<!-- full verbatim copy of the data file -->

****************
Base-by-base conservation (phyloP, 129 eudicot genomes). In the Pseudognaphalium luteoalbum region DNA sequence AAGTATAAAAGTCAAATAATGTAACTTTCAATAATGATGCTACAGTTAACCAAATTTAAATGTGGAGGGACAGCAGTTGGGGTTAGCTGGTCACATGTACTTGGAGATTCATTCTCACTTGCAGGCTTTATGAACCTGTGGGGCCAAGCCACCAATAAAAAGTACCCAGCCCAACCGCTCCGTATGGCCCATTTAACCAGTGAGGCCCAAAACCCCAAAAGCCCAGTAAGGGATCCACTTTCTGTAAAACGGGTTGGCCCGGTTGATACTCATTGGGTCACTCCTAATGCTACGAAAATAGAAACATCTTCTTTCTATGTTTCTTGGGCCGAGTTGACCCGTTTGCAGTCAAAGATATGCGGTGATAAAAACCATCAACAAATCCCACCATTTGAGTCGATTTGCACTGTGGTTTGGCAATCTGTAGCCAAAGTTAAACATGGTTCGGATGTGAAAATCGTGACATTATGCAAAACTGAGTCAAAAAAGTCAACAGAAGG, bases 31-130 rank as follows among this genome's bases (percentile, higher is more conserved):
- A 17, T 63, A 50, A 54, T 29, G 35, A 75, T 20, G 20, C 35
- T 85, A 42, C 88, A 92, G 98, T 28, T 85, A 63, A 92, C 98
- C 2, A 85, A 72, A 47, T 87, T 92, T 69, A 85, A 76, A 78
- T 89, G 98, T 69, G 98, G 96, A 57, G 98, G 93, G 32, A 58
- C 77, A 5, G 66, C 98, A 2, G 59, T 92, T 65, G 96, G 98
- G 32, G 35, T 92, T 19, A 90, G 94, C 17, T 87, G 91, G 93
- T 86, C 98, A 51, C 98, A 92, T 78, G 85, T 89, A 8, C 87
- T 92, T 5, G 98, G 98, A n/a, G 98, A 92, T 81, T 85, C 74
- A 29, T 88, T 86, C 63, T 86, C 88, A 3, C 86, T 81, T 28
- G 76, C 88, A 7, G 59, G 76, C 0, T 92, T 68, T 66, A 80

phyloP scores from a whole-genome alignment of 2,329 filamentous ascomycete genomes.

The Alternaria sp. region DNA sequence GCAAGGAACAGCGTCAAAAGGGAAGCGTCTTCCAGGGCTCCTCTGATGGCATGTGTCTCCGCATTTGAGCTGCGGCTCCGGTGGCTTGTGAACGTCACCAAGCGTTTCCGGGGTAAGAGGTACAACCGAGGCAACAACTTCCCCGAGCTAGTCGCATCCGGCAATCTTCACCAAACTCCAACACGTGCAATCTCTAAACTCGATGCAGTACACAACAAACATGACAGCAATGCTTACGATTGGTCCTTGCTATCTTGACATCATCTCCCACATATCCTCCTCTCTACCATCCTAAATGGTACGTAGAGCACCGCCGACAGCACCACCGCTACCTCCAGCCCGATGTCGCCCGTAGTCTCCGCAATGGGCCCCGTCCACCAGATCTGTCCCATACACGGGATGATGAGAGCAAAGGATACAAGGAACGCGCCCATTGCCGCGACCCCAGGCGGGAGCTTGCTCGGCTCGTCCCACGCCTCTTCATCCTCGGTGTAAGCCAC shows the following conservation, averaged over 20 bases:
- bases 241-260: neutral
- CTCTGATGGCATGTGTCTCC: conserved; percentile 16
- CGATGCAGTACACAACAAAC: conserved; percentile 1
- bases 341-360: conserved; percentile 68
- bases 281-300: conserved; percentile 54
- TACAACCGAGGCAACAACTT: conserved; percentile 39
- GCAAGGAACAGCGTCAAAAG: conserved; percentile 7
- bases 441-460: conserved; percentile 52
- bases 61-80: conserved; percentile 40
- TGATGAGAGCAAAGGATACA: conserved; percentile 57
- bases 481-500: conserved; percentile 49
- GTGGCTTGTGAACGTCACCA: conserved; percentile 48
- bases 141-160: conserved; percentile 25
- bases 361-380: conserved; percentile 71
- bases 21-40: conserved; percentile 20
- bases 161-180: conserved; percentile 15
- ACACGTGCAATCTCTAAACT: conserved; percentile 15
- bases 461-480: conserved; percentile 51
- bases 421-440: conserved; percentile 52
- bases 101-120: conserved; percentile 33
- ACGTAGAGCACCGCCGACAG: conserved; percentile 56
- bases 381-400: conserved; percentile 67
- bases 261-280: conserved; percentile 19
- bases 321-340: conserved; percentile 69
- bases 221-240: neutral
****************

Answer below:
Base-by-base conservation (phyloP, 129 eudicot genomes). In the Pseudognaphalium luteoalbum region DNA sequence AAGTATAAAAGTCAAATAATGTAACTTTCAATAATGATGCTACAGTTAACCAAATTTAAATGTGGAGGGACAGCAGTTGGGGTTAGCTGGTCACATGTACTTGGAGATTCATTCTCACTTGCAGGCTTTATGAACCTGTGGGGCCAAGCCACCAATAAAAAGTACCCAGCCCAACCGCTCCGTATGGCCCATTTAACCAGTGAGGCCCAAAACCCCAAAAGCCCAGTAAGGGATCCACTTTCTGTAAAACGGGTTGGCCCGGTTGATACTCATTGGGTCACTCCTAATGCTACGAAAATAGAAACATCTTCTTTCTATGTTTCTTGGGCCGAGTTGACCCGTTTGCAGTCAAAGATATGCGGTGATAAAAACCATCAACAAATCCCACCATTTGAGTCGATTTGCACTGTGGTTTGGCAATCTGTAGCCAAAGTTAAACATGGTTCGGATGTGAAAATCGTGACATTATGCAAAACTGAGTCAAAAAAGTCAACAGAAGG, bases 31-130 rank as follows among this genome's bases (percentile, higher is more conserved):
- A 17, T 63, A 50, A 54, T 29, G 35, A 75, T 20, G 20, C 35
- T 85, A 42, C 88, A 92, G 98, T 28, T 85, A 63, A 92, C 98
- C 2, A 85, A 72, A 47, T 87, T 92, T 69, A 85, A 76, A 78
- T 89, G 98, T 69, G 98, G 96, A 57, G 98, G 93, G 32, A 58
- C 77, A 5, G 66, C 98, A 2, G 59, T 92, T 65, G 96, G 98
- G 32, G 35, T 92, T 19, A 90, G 94, C 17, T 87, G 91, G 93
- T 86, C 98, A 51, C 98, A 92, T 78, G 85, T 89, A 8, C 87
- T 92, T 5, G 98, G 98, A n/a, G 98, A 92, T 81, T 85, C 74
- A 29, T 88, T 86, C 63, T 86, C 88, A 3, C 86, T 81, T 28
- G 76, C 88, A 7, G 59, G 76, C 0, T 92, T 68, T 66, A 80

phyloP scores from a whole-genome alignment of 2,329 filamentous ascomycete genomes.

The Alternaria sp. region DNA sequence GCAAGGAACAGCGTCAAAAGGGAAGCGTCTTCCAGGGCTCCTCTGATGGCATGTGTCTCCGCATTTGAGCTGCGGCTCCGGTGGCTTGTGAACGTCACCAAGCGTTTCCGGGGTAAGAGGTACAACCGAGGCAACAACTTCCCCGAGCTAGTCGCATCCGGCAATCTTCACCAAACTCCAACACGTGCAATCTCTAAACTCGATGCAGTACACAACAAACATGACAGCAATGCTTACGATTGGTCCTTGCTATCTTGACATCATCTCCCACATATCCTCCTCTCTACCATCCTAAATGGTACGTAGAGCACCGCCGACAGCACCACCGCTACCTCCAGCCCGATGTCGCCCGTAGTCTCCGCAATGGGCCCCGTCCACCAGATCTGTCCCATACACGGGATGATGAGAGCAAAGGATACAAGGAACGCGCCCATTGCCGCGACCCCAGGCGGGAGCTTGCTCGGCTCGTCCCACGCCTCTTCATCCTCGGTGTAAGCCAC shows the following conservation, averaged over 20 bases:
- bases 241-260: neutral
- CTCTGATGGCATGTGTCTCC: conserved; percentile 16
- CGATGCAGTACACAACAAAC: conserved; percentile 1
- bases 341-360: conserved; percentile 68
- bases 281-300: conserved; percentile 54
- TACAACCGAGGCAACAACTT: conserved; percentile 39
- GCAAGGAACAGCGTCAAAAG: conserved; percentile 7
- bases 441-460: conserved; percentile 52
- bases 61-80: conserved; percentile 40
- TGATGAGAGCAAAGGATACA: conserved; percentile 57
- bases 481-500: conserved; percentile 49
- GTGGCTTGTGAACGTCACCA: conserved; percentile 48
- bases 141-160: conserved; percentile 25
- bases 361-380: conserved; percentile 71
- bases 21-40: conserved; percentile 20
- bases 161-180: conserved; percentile 15
- ACACGTGCAATCTCTAAACT: conserved; percentile 15
- bases 461-480: conserved; percentile 51
- bases 421-440: conserved; percentile 52
- bases 101-120: conserved; percentile 33
- ACGTAGAGCACCGCCGACAG: conserved; percentile 56
- bases 381-400: conserved; percentile 67
- bases 261-280: conserved; percentile 19
- bases 321-340: conserved; percentile 69
- bases 221-240: neutral